Most helpful critical review
10 of 10 people found the following review helpful
Intriguing idea, disappointing follow-through.
on December 24, 2001
Though I went into the book with the thought 'Jurassic Park/Congo re-vamp', I decided to give it a chance any way. Besides, I'm a sucker for a good techno-thriller, and most books of this genre tend to take some time to get all of the relevant plot details in order (as does this story--probably the first third of the book, as a matter of fact). But I can't say that "Dark Inheritance" ever took off the way I was hoping it would.
Admittedly, it was a good try; there's definitely something here worth working with. The ape character Umber is likeable enough. But most of the characters seem cliche, more like simple foils than real people; there was no life there! And there were no surprises--once the main characters had been stirred in, seasoned to taste with the proper bit of background info and plot-centered jargon, the mix was poured straight into the mold, with few doubts as to outcome.
Overall, "Dark Inheritance" is an OK read as a distraction, but not really for those looking for deep characters or an enthralling storyline.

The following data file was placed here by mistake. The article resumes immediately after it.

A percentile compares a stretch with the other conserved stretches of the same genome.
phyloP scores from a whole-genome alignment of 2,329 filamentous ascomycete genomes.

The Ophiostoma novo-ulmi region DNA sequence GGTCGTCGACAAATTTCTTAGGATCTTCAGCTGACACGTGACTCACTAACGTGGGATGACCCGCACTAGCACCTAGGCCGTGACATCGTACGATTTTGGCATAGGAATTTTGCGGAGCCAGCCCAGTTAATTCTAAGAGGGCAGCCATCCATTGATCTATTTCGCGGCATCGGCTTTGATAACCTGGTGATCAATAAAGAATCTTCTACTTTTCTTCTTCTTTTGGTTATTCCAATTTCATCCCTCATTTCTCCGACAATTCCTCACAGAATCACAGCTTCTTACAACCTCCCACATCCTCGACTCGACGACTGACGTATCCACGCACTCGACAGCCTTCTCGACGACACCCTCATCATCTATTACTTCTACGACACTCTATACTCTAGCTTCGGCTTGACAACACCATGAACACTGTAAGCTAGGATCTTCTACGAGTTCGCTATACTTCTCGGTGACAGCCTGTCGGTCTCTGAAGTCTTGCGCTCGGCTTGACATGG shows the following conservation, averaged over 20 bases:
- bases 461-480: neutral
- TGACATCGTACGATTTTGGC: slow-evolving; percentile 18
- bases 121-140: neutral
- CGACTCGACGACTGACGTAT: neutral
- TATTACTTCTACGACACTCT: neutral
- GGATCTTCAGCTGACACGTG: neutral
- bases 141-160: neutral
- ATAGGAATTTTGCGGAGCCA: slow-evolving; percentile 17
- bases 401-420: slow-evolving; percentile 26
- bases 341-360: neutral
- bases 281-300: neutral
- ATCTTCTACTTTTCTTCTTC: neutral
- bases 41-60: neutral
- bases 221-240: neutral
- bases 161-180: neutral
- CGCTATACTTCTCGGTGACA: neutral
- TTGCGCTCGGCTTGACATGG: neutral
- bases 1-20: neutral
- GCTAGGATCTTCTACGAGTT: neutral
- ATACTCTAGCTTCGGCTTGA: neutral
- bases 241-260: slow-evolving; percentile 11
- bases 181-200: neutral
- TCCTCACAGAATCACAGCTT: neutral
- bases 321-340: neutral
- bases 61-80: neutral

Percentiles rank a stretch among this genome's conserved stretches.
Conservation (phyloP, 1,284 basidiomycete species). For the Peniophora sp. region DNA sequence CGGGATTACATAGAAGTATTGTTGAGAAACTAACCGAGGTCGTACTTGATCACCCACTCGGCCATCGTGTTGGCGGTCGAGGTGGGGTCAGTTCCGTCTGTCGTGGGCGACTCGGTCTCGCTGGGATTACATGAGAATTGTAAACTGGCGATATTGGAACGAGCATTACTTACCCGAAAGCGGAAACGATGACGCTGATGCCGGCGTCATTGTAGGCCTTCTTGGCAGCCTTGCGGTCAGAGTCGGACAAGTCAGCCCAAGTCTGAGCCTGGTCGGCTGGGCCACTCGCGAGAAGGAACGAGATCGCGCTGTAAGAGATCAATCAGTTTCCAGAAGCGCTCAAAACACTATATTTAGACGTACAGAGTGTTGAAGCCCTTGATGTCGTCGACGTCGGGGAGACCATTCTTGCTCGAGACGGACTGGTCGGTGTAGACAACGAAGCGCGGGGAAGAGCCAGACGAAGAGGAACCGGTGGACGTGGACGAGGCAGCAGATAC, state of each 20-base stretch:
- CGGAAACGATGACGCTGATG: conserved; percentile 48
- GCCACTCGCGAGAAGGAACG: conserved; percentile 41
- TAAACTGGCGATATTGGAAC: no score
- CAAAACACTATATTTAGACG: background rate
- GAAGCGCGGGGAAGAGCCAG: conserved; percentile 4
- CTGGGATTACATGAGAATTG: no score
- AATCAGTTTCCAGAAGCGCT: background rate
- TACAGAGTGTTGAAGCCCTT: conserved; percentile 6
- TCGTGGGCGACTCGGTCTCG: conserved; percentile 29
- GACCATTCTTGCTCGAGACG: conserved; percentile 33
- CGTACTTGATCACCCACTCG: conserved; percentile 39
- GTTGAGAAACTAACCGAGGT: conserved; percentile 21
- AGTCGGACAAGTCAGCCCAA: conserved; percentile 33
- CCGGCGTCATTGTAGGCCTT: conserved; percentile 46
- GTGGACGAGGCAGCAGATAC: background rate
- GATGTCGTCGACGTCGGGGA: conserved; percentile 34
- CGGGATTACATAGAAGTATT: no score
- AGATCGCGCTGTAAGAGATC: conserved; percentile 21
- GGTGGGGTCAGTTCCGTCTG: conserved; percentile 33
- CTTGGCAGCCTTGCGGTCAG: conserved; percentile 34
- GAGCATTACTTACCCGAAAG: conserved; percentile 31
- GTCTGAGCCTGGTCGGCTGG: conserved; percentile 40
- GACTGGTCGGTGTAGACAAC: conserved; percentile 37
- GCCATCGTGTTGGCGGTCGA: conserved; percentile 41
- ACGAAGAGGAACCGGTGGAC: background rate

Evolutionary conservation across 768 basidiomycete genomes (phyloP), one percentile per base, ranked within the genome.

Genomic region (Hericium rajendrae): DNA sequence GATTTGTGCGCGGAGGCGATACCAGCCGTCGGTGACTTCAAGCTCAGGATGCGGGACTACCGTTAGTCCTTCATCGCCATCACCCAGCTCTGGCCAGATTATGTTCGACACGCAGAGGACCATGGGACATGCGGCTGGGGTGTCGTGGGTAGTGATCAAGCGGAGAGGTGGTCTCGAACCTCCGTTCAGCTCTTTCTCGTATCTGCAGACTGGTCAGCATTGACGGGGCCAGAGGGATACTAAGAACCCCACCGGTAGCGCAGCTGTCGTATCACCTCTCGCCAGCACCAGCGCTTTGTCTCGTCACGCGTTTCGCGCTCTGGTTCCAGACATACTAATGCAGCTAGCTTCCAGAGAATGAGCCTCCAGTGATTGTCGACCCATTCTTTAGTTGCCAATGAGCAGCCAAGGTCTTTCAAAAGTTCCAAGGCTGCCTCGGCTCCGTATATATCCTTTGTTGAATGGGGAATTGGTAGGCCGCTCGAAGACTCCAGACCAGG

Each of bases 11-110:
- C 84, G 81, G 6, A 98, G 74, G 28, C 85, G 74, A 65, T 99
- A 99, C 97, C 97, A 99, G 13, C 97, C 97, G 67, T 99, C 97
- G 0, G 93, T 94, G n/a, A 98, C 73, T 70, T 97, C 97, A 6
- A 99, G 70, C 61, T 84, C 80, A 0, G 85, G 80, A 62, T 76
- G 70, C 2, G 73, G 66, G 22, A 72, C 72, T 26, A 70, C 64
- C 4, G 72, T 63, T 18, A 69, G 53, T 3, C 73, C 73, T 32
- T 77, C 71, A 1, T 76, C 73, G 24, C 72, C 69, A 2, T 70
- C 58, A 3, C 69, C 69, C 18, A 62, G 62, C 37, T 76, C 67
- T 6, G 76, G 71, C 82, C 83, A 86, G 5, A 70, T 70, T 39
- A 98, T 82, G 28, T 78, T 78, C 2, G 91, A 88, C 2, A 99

As an aside, I must mention something that in light of the remainder of this review may seem a tad minor, but nonetheless rankled my sensibilities as a student of biology. From page 119:
"Jim, we don't know for sure that she's a human-bonobo cross."
"She can't be," he protested. "Humans and apes can't interbreed. Apes have twenty-four pairs of chromosomes. Humans have twenty-three. Somwhere in our past, two ape chromosomes merged into a single human chromosome. That number two chromosome makes interbreeding impossible. Assuming a human sperm met an ape ovum, that chromosomal difference would create nonviability at the first mitosis."
Which is not necessarily the case, as Mr. Gear, being a physical anthropologist, should be aware. Gibbons ('lesser apes') of distinct evolutionary lineages (and widely varying chromosome counts) have been know to produce viable (though infertile) offspring together, especially in captivity. The same is true in the case of the mule, whose parents, the ass and the horse, also differ in number of chromosomes. Hybrids of differing chromosomal counts mix and match all the time. They just aren't known for reproduction. (This may be what the Gears were grasping for...)